Among the few studies assessing genetic damage in schoolchildren exposed to air pollution, none has assessed damage generated by exposure to pollutants released through biomass burning in the Amazon region.
A study conducted by Sisenando et al.  in the same region of the Legal Amazon showed a delimitation of two well-defined climatic periods (dry and rainy). This fact influences concentration and dispersion of pollutants, given that pollution generated by biomass burning in the Amazon reaches its peak during the dry season (May-October). Results of PM2.5 modeled in the study region show that TS and PV areas presented much higher particulate matter values than the control area, this validating the choice of CH as a control in this study and corroborates with the toxicity evaluation study of Sisenando et al.  who also chose this same area as a control. With respect to meteorological variables, results presented show no significant difference between mean temperatures modeled among the areas. Higher humidity in Porto Velho in comparison to other points is justified by the fact that the area is part of the Amazon biome and consequently suffers greater influence from humidity emanating from the Amazon rainforest [39, 40].
Baseline MN frequency obtained in CH (control area) is in agreement with values observed by Holland et al.  in the review article of the Human Micronucleus Project on Exfoliated Buccal Cells (HUMNXL) regarding the baseline observed in articles that evaluated environmental pollutants. Comparison between areas exposed and not exposed to pollution showed that children exposed to pollution have a higher frequency of micronuclei. These results corroborate studies by Maimulov et al.  in Russia, Lahiri et al.  India, Huen et al.  and Chen et al.  in the United States that evaluated the influence of air pollution in formation of micronuclei in children. The highest MN‰ observed in TS in relation to PV although not significant confirms the results of modeled particulate material on that TS was the area most exposed in both periods analyzed. This difference in particulate matter concentration observed in TS may be associated with burning of sugar cane in the area. Sisenando et al.  and Alves et al.  showed the genotoxic ability of pollutants generated by burning sugar cane in the TS region using the bioindicator Tradescantia pallida in situ and ex situ experiments. Alves et al.  also detected the presence of PAHs with high mutagenic potential (e.g.: benzo[e]pyrene) and n-alkanes in the sampled through Teflon filters in the troposphere of Tangará da Serra during the dry season.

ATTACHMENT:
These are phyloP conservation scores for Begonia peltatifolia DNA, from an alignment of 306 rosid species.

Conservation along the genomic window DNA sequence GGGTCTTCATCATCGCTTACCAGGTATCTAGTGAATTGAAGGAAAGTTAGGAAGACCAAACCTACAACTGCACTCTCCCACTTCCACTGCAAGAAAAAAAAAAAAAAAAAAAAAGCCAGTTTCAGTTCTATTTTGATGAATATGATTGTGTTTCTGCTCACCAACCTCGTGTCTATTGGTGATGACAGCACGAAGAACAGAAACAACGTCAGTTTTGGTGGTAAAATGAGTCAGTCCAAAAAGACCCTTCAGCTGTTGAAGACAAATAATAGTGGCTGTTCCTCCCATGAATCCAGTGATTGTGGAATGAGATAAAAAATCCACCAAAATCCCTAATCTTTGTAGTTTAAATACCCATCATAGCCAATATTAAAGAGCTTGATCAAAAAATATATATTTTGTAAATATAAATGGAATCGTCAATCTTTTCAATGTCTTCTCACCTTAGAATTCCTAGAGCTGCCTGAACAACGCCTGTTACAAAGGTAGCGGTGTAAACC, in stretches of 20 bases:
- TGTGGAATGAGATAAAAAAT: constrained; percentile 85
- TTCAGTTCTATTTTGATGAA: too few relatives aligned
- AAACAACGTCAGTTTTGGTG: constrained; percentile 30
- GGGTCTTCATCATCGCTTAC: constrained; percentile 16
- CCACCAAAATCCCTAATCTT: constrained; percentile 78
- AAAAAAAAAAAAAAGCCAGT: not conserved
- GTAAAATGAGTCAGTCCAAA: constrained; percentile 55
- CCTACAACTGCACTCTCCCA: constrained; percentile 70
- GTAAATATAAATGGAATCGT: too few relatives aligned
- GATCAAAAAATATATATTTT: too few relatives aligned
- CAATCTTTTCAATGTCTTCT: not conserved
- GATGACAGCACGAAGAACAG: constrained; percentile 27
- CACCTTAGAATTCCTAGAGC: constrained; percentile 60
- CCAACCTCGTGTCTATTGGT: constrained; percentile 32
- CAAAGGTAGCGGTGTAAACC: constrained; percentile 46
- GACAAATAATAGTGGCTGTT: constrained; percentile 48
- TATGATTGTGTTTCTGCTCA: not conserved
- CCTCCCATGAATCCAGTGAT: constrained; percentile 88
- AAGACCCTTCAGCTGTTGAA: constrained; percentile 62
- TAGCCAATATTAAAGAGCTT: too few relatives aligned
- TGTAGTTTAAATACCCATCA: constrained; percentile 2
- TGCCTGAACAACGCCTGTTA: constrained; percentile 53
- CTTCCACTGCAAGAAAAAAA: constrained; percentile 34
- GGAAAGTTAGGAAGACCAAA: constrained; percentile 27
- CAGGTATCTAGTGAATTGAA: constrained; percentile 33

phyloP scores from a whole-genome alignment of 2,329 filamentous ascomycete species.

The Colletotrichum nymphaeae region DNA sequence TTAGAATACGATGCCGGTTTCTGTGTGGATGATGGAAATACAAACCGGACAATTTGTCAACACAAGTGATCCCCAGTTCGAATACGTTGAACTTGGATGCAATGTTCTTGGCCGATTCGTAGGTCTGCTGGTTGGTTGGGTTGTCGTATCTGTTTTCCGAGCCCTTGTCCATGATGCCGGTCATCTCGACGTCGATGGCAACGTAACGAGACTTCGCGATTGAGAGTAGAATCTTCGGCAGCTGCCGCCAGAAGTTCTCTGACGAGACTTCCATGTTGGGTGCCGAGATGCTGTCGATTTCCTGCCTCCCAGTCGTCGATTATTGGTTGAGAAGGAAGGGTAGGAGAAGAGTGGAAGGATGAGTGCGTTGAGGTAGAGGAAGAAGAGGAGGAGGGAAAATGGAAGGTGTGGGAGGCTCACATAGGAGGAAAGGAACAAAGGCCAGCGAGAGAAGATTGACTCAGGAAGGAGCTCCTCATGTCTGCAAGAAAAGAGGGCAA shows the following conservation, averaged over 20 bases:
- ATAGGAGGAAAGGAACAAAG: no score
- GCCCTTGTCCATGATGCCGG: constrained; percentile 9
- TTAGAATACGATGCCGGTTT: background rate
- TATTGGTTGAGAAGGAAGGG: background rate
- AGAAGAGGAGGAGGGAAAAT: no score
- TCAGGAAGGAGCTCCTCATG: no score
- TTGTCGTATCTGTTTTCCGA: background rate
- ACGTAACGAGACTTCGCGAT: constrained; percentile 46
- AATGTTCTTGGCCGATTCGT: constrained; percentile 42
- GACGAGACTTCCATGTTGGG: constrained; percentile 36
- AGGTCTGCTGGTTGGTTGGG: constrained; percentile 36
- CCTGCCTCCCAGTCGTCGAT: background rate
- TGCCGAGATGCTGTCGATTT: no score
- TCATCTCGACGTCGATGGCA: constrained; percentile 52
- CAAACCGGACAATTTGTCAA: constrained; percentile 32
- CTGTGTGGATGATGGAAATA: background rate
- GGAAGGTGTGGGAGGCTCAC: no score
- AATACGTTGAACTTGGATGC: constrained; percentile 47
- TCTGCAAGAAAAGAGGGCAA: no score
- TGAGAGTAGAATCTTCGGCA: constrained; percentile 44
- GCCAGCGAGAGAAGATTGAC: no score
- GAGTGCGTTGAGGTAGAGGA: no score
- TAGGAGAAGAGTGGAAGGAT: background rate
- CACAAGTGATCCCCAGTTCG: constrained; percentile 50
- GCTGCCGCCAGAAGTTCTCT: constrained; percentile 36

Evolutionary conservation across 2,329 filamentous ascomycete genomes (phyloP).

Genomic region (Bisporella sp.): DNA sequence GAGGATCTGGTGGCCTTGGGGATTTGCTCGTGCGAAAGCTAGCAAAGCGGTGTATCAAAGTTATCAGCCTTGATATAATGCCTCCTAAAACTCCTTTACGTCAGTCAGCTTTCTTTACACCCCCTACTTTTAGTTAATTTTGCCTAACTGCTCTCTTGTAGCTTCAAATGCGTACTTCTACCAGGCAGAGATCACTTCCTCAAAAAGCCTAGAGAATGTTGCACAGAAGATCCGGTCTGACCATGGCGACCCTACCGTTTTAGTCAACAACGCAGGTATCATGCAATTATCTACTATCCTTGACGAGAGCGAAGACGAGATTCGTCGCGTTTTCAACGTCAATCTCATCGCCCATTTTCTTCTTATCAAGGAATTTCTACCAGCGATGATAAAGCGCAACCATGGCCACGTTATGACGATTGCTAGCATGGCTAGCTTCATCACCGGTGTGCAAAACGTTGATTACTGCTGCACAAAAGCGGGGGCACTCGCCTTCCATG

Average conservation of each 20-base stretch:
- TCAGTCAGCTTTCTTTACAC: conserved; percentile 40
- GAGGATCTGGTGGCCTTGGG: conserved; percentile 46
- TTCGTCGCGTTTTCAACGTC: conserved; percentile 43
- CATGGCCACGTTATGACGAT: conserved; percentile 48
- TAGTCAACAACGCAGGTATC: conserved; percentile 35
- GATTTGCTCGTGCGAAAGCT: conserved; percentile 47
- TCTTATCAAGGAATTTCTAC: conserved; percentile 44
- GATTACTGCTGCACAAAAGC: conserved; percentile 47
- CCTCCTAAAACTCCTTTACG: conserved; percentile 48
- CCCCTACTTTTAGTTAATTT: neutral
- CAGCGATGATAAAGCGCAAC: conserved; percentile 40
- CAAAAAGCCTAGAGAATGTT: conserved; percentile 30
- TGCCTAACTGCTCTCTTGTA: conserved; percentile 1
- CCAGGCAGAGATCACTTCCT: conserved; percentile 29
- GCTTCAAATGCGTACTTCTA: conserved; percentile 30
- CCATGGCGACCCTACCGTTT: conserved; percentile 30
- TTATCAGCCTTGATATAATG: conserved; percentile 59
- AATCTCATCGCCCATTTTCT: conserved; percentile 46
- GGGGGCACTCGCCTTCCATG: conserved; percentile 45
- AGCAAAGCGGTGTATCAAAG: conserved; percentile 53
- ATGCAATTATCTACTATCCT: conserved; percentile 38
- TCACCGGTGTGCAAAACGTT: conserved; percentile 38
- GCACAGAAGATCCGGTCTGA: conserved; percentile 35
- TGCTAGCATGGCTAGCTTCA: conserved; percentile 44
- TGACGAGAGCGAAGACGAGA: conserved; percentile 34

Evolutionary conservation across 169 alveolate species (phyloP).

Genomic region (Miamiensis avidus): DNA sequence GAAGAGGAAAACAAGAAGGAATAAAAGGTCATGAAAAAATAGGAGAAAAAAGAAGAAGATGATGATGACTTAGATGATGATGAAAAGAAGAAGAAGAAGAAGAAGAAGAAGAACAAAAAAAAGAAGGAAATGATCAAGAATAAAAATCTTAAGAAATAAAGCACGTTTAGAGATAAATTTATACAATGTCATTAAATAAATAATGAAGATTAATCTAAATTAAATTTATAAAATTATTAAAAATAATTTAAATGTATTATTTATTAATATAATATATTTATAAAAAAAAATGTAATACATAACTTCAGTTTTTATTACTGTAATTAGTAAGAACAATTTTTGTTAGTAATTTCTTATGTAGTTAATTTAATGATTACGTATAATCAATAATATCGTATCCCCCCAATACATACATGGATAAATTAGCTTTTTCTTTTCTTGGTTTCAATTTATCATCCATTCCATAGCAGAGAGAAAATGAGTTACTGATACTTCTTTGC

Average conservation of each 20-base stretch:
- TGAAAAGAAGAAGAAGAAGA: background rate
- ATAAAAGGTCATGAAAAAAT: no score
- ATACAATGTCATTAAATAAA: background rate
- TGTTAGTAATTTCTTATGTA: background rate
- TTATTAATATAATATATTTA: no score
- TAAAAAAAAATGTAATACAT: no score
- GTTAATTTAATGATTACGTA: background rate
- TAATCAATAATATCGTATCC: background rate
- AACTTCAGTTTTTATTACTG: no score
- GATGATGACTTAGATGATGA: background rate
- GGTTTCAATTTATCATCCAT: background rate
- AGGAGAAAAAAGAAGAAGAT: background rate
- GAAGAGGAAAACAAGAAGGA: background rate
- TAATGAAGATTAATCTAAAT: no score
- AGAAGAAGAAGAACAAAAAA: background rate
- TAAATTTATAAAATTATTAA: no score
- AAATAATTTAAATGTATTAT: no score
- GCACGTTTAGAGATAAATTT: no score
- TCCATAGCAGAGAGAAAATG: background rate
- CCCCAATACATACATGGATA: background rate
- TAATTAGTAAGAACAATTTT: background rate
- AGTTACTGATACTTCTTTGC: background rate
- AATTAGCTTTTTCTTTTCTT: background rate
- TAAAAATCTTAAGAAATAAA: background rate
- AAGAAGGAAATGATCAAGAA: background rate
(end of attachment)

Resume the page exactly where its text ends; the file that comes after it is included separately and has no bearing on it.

In Brazil, consumption of vegetables, fruit and animal protein is associated with cultural values, and consumption of vitamin supplementation is expensive and restricted to individuals with greater buying power. Bonassi et al.  in a review article of the HUMNXL project shows that factors related to lifestyle and diet may influence frequency of micronuclei. In this study, the factor of alcohol and tobacco consumption was minimized at time of collection and the cultural factor was minimized by choosing areas (test and control) with similar cultural values. Although in the study region there is a clear economic difference between users of public and private schools, this fact did not provide significant differences between the two groups.
More recent publication HUMNXL project showed that people who eat fish regularly have a lower baseline MN frequency compared to non-consumers of fish .
When comparing household per capita consumption of fish between the two test areas, we found that fish consumption in PV was 2.31 times higher than in TS . This may help to explain the low frequency of micronuclei observed in PV. Regarding gender, the results no showed significant difference between males and females. This result corroborates the review articles of Neri et al.  and Bonassi et al.  and did not corroborate the study of Maimulov et al.  which showed that female children were more sensitive to environmental pollution in St. Petersburg. In relation to age, the results showed a slight yet not significant increase in MN frequency in all areas. This observation is in accordance with Bonassi et al.  which showed that frequency of micronuclei constantly increases with age. In general, significant differences were observed when comparing data obtained in sites TS and PV with those from CH in all parameters, except between MN‰ in children under 07 years old from PV that was not significant in comparison to the control (p > 0.05). This fact can be explained by the small sample size in this age group.
A fact that could be considered a limitation of this study was the small number of children who participate in the study in the public school of Chapada dos Guimarães and the inability to conduct the study in the private school of Porto Velho. However, this study is marked by the pioneering character in the assessment of genotoxicity in an area of difficult access and with few environmental monitoring stations.